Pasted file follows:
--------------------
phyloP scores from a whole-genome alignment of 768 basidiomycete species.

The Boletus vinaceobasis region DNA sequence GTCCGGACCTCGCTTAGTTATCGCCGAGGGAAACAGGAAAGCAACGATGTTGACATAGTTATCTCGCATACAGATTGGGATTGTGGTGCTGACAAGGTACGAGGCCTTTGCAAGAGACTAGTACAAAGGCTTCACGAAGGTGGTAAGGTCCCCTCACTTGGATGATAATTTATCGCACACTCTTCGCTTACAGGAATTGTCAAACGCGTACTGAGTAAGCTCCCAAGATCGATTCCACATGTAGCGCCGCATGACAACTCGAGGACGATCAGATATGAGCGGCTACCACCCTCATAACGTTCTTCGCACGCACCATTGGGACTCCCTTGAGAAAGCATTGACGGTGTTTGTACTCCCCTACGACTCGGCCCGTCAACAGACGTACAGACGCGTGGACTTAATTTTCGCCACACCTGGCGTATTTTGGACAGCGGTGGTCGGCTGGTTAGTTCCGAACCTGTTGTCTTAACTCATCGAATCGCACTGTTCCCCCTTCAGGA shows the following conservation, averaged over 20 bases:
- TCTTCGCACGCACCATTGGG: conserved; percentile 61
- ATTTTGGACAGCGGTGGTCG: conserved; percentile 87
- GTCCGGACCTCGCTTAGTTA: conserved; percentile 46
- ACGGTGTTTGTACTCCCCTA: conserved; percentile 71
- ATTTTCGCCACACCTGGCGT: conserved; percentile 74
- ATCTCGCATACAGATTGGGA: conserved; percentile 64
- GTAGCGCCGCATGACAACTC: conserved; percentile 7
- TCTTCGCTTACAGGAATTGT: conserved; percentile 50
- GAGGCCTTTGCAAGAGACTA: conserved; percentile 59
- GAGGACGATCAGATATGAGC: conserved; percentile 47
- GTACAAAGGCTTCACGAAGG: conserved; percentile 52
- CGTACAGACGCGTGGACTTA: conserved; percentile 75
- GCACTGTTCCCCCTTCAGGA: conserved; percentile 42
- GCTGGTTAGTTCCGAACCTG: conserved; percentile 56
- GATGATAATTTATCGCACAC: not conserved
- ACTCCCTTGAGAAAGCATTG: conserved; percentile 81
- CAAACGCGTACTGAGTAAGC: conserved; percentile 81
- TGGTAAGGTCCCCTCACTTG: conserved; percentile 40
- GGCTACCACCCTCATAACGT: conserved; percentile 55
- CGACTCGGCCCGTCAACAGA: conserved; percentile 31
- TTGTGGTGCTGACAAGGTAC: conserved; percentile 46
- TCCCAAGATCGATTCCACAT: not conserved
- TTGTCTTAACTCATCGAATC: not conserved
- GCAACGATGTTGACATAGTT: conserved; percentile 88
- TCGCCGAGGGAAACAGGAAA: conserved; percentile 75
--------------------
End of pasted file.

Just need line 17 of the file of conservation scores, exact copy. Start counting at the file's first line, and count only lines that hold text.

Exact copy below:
- GATGATAATTTATCGCACAC: not conserved